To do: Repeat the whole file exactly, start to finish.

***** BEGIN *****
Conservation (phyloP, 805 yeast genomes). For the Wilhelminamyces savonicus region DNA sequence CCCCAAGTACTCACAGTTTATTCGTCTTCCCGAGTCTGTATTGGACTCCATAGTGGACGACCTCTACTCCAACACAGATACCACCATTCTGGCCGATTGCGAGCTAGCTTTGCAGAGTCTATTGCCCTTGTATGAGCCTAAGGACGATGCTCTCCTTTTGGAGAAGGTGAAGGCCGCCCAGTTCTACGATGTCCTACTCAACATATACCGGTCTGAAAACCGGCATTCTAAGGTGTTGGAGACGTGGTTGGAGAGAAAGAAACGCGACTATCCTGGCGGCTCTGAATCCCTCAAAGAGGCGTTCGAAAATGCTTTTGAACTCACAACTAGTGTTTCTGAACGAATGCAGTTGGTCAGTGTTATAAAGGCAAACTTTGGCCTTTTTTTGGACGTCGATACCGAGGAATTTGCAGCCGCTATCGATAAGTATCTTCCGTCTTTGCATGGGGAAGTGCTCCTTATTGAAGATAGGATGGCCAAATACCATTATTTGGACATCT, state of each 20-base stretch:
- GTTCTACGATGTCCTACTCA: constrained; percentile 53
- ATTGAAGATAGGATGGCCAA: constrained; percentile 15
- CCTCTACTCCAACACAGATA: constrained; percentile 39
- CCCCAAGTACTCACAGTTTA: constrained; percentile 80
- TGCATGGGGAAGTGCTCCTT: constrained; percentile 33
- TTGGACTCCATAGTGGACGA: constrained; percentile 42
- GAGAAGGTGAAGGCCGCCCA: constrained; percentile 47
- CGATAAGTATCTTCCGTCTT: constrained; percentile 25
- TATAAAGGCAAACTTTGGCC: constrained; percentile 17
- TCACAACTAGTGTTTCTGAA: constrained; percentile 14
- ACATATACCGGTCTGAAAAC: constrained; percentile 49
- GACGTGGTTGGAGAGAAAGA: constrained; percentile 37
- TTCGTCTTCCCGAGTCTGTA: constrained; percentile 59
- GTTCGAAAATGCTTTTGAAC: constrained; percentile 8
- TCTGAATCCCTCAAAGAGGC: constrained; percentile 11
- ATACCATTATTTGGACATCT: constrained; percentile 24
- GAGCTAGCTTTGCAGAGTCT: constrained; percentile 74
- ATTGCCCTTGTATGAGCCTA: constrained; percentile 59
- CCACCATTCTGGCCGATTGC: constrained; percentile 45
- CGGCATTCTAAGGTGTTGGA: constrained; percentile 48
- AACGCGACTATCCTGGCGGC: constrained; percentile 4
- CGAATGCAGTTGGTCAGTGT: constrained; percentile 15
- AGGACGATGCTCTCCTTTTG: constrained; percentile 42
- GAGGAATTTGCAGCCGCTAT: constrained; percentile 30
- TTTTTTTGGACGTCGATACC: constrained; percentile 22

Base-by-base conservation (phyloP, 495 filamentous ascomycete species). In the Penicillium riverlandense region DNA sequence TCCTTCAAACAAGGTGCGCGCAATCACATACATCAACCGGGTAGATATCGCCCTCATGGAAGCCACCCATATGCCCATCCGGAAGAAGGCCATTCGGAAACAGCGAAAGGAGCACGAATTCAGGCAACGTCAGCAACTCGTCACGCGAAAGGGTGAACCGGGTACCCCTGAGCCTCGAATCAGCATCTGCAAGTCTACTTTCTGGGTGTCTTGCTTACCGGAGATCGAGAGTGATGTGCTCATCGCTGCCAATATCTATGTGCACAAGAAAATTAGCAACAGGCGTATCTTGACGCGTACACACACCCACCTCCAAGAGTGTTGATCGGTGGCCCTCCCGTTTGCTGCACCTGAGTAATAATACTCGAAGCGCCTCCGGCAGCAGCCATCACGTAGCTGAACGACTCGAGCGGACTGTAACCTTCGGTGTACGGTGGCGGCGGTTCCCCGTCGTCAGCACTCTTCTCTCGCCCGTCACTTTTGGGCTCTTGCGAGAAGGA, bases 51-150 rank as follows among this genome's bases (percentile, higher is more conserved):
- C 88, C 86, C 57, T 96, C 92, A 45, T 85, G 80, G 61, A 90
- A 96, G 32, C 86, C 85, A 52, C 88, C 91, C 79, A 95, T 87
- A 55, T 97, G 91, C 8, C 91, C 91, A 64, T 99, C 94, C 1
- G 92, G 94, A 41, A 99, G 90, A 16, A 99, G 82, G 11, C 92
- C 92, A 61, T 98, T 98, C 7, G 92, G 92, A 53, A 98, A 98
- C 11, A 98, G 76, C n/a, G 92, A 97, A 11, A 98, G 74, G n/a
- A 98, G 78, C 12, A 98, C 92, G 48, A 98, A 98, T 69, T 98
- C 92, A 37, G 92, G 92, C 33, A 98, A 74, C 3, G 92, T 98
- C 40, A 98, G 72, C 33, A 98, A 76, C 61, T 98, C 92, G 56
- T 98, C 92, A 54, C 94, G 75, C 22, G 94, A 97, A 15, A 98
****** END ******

Conservation (phyloP, 805 yeast genomes). For the Wilhelminamyces savonicus region DNA sequence CCCCAAGTACTCACAGTTTATTCGTCTTCCCGAGTCTGTATTGGACTCCATAGTGGACGACCTCTACTCCAACACAGATACCACCATTCTGGCCGATTGCGAGCTAGCTTTGCAGAGTCTATTGCCCTTGTATGAGCCTAAGGACGATGCTCTCCTTTTGGAGAAGGTGAAGGCCGCCCAGTTCTACGATGTCCTACTCAACATATACCGGTCTGAAAACCGGCATTCTAAGGTGTTGGAGACGTGGTTGGAGAGAAAGAAACGCGACTATCCTGGCGGCTCTGAATCCCTCAAAGAGGCGTTCGAAAATGCTTTTGAACTCACAACTAGTGTTTCTGAACGAATGCAGTTGGTCAGTGTTATAAAGGCAAACTTTGGCCTTTTTTTGGACGTCGATACCGAGGAATTTGCAGCCGCTATCGATAAGTATCTTCCGTCTTTGCATGGGGAAGTGCTCCTTATTGAAGATAGGATGGCCAAATACCATTATTTGGACATCT, state of each 20-base stretch:
- GTTCTACGATGTCCTACTCA: constrained; percentile 53
- ATTGAAGATAGGATGGCCAA: constrained; percentile 15
- CCTCTACTCCAACACAGATA: constrained; percentile 39
- CCCCAAGTACTCACAGTTTA: constrained; percentile 80
- TGCATGGGGAAGTGCTCCTT: constrained; percentile 33
- TTGGACTCCATAGTGGACGA: constrained; percentile 42
- GAGAAGGTGAAGGCCGCCCA: constrained; percentile 47
- CGATAAGTATCTTCCGTCTT: constrained; percentile 25
- TATAAAGGCAAACTTTGGCC: constrained; percentile 17
- TCACAACTAGTGTTTCTGAA: constrained; percentile 14
- ACATATACCGGTCTGAAAAC: constrained; percentile 49
- GACGTGGTTGGAGAGAAAGA: constrained; percentile 37
- TTCGTCTTCCCGAGTCTGTA: constrained; percentile 59
- GTTCGAAAATGCTTTTGAAC: constrained; percentile 8
- TCTGAATCCCTCAAAGAGGC: constrained; percentile 11
- ATACCATTATTTGGACATCT: constrained; percentile 24
- GAGCTAGCTTTGCAGAGTCT: constrained; percentile 74
- ATTGCCCTTGTATGAGCCTA: constrained; percentile 59
- CCACCATTCTGGCCGATTGC: constrained; percentile 45
- CGGCATTCTAAGGTGTTGGA: constrained; percentile 48
- AACGCGACTATCCTGGCGGC: constrained; percentile 4
- CGAATGCAGTTGGTCAGTGT: constrained; percentile 15
- AGGACGATGCTCTCCTTTTG: constrained; percentile 42
- GAGGAATTTGCAGCCGCTAT: constrained; percentile 30
- TTTTTTTGGACGTCGATACC: constrained; percentile 22

Base-by-base conservation (phyloP, 495 filamentous ascomycete species). In the Penicillium riverlandense region DNA sequence TCCTTCAAACAAGGTGCGCGCAATCACATACATCAACCGGGTAGATATCGCCCTCATGGAAGCCACCCATATGCCCATCCGGAAGAAGGCCATTCGGAAACAGCGAAAGGAGCACGAATTCAGGCAACGTCAGCAACTCGTCACGCGAAAGGGTGAACCGGGTACCCCTGAGCCTCGAATCAGCATCTGCAAGTCTACTTTCTGGGTGTCTTGCTTACCGGAGATCGAGAGTGATGTGCTCATCGCTGCCAATATCTATGTGCACAAGAAAATTAGCAACAGGCGTATCTTGACGCGTACACACACCCACCTCCAAGAGTGTTGATCGGTGGCCCTCCCGTTTGCTGCACCTGAGTAATAATACTCGAAGCGCCTCCGGCAGCAGCCATCACGTAGCTGAACGACTCGAGCGGACTGTAACCTTCGGTGTACGGTGGCGGCGGTTCCCCGTCGTCAGCACTCTTCTCTCGCCCGTCACTTTTGGGCTCTTGCGAGAAGGA, bases 51-150 rank as follows among this genome's bases (percentile, higher is more conserved):
- C 88, C 86, C 57, T 96, C 92, A 45, T 85, G 80, G 61, A 90
- A 96, G 32, C 86, C 85, A 52, C 88, C 91, C 79, A 95, T 87
- A 55, T 97, G 91, C 8, C 91, C 91, A 64, T 99, C 94, C 1
- G 92, G 94, A 41, A 99, G 90, A 16, A 99, G 82, G 11, C 92
- C 92, A 61, T 98, T 98, C 7, G 92, G 92, A 53, A 98, A 98
- C 11, A 98, G 76, C n/a, G 92, A 97, A 11, A 98, G 74, G n/a
- A 98, G 78, C 12, A 98, C 92, G 48, A 98, A 98, T 69, T 98
- C 92, A 37, G 92, G 92, C 33, A 98, A 74, C 3, G 92, T 98
- C 40, A 98, G 72, C 33, A 98, A 76, C 61, T 98, C 92, G 56
- T 98, C 92, A 54, C 94, G 75, C 22, G 94, A 97, A 15, A 98